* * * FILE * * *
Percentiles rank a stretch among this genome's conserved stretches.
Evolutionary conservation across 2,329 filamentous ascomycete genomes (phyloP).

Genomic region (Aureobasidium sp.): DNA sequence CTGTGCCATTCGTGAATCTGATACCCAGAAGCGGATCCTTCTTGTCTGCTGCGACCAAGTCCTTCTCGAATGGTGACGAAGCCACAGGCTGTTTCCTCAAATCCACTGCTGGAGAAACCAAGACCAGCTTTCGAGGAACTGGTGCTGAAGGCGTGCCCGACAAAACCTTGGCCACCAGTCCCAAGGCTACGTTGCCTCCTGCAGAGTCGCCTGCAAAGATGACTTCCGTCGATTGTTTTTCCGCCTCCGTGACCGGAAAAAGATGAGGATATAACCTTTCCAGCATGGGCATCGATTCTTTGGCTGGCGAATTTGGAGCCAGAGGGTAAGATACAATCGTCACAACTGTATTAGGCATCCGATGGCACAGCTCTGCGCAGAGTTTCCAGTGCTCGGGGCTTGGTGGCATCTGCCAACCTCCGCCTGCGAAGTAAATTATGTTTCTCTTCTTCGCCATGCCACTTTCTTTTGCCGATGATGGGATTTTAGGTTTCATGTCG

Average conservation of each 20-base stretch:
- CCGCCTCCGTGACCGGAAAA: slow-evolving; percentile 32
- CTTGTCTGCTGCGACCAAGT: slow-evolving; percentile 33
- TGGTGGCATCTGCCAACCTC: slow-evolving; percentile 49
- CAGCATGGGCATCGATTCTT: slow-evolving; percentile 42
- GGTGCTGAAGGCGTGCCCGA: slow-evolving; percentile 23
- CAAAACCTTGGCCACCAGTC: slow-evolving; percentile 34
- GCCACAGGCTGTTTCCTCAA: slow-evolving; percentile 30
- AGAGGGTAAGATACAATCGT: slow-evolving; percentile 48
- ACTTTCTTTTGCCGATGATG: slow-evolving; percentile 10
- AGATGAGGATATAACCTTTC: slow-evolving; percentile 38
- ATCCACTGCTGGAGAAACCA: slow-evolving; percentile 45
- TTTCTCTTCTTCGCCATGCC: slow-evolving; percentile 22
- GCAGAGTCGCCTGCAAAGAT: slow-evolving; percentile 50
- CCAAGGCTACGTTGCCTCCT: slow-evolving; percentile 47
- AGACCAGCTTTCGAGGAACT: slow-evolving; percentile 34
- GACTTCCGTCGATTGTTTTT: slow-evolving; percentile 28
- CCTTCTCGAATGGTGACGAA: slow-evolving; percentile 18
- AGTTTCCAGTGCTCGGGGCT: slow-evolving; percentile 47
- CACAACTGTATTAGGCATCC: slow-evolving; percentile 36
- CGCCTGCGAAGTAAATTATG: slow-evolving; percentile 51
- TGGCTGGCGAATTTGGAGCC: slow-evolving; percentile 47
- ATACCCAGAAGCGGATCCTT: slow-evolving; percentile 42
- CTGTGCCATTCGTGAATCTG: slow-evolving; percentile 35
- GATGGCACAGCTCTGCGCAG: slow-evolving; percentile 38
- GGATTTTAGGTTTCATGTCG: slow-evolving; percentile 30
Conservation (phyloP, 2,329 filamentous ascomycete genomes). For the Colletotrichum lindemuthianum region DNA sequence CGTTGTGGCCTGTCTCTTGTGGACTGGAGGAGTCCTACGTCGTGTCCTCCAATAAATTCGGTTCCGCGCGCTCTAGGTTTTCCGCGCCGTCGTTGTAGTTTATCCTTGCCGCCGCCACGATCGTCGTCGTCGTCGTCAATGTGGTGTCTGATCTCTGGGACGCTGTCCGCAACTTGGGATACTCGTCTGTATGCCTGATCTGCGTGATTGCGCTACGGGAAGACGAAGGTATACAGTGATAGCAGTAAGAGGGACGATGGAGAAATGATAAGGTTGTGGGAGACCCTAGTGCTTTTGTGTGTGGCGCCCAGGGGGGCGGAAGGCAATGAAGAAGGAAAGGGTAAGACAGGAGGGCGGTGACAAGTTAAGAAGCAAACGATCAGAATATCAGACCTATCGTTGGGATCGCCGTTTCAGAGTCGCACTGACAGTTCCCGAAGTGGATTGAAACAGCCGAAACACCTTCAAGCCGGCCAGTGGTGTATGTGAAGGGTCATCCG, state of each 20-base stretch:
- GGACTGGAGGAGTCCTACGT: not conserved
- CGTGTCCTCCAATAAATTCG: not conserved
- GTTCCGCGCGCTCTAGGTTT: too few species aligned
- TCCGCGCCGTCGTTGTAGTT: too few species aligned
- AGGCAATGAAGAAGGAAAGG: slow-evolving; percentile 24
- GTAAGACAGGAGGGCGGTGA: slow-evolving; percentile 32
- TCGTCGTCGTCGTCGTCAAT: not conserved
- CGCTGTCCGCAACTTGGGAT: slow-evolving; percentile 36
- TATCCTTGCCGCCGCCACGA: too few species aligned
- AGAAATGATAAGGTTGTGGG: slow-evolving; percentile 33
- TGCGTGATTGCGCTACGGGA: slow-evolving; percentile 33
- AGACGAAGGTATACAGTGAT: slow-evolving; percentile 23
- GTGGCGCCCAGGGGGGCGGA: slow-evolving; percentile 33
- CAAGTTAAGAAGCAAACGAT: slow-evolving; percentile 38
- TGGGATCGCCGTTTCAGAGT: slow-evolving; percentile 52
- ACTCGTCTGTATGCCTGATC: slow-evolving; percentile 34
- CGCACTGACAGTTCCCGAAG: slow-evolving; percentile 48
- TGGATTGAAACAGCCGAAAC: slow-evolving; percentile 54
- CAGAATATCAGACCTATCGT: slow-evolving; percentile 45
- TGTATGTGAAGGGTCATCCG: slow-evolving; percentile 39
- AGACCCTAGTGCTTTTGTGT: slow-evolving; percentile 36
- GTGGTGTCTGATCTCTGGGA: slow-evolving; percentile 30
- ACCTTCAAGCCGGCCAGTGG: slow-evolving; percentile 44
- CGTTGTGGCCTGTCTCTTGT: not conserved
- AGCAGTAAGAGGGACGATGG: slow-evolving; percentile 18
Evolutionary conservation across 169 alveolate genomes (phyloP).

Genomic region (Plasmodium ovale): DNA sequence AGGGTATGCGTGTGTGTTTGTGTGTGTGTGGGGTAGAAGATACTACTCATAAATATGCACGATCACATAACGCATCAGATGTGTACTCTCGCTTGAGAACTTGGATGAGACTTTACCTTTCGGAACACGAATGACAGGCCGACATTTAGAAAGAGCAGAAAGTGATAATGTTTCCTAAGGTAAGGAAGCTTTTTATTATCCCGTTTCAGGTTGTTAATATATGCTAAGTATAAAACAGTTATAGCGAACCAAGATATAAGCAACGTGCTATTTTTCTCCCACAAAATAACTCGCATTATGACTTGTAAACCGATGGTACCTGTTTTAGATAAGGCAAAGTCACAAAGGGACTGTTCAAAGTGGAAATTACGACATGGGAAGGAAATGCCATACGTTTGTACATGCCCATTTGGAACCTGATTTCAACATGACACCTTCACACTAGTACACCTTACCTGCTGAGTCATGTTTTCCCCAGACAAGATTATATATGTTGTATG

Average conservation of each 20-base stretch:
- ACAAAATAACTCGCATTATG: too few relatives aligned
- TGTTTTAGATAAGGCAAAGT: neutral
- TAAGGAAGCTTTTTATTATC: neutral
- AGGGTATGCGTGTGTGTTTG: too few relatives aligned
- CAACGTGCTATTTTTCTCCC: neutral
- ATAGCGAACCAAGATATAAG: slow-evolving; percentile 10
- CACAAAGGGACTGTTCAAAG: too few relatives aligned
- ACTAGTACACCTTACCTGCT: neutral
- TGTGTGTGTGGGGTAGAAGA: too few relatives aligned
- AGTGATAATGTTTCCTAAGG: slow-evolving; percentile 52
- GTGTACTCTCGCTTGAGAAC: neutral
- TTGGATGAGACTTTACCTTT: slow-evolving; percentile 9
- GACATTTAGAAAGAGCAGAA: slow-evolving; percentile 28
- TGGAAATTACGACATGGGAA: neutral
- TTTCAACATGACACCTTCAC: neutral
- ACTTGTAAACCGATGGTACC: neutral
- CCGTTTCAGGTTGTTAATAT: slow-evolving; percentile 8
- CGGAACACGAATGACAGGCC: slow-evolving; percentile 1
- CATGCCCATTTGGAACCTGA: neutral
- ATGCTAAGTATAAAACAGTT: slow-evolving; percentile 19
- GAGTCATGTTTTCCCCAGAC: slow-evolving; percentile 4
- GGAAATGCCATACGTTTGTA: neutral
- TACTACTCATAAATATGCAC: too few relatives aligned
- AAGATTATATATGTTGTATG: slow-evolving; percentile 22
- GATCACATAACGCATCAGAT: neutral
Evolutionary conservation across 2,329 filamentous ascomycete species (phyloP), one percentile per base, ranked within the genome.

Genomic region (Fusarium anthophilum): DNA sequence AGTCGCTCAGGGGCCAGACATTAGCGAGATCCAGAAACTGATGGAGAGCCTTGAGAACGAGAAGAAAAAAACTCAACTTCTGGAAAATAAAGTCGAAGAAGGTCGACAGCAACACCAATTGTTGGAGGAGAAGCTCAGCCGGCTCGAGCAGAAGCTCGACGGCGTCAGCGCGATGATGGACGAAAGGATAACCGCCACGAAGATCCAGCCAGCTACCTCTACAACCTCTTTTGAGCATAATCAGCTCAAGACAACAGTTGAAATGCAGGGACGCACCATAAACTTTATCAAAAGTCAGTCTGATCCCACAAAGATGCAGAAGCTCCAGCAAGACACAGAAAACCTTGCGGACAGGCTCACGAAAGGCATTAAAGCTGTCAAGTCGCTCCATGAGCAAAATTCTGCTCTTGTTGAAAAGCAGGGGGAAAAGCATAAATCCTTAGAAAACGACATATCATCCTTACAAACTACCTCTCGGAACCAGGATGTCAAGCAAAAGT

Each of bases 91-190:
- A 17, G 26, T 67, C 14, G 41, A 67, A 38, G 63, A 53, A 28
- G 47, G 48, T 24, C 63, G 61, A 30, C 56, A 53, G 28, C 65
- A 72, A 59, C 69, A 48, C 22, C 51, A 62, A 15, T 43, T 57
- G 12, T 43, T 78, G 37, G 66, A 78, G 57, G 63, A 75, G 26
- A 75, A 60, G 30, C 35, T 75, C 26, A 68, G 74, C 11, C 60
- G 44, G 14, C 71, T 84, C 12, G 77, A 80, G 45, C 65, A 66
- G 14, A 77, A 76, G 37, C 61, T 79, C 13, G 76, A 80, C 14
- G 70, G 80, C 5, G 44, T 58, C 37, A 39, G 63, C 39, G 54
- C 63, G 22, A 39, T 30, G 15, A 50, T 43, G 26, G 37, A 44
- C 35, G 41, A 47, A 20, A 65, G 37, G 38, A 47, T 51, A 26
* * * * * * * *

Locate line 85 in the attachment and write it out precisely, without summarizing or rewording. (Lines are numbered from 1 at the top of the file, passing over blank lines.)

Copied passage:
Genomic region (Fusarium anthophilum): DNA sequence AGTCGCTCAGGGGCCAGACATTAGCGAGATCCAGAAACTGATGGAGAGCCTTGAGAACGAGAAGAAAAAAACTCAACTTCTGGAAAATAAAGTCGAAGAAGGTCGACAGCAACACCAATTGTTGGAGGAGAAGCTCAGCCGGCTCGAGCAGAAGCTCGACGGCGTCAGCGCGATGATGGACGAAAGGATAACCGCCACGAAGATCCAGCCAGCTACCTCTACAACCTCTTTTGAGCATAATCAGCTCAAGACAACAGTTGAAATGCAGGGACGCACCATAAACTTTATCAAAAGTCAGTCTGATCCCACAAAGATGCAGAAGCTCCAGCAAGACACAGAAAACCTTGCGGACAGGCTCACGAAAGGCATTAAAGCTGTCAAGTCGCTCCATGAGCAAAATTCTGCTCTTGTTGAAAAGCAGGGGGAAAAGCATAAATCCTTAGAAAACGACATATCATCCTTACAAACTACCTCTCGGAACCAGGATGTCAAGCAAAAGT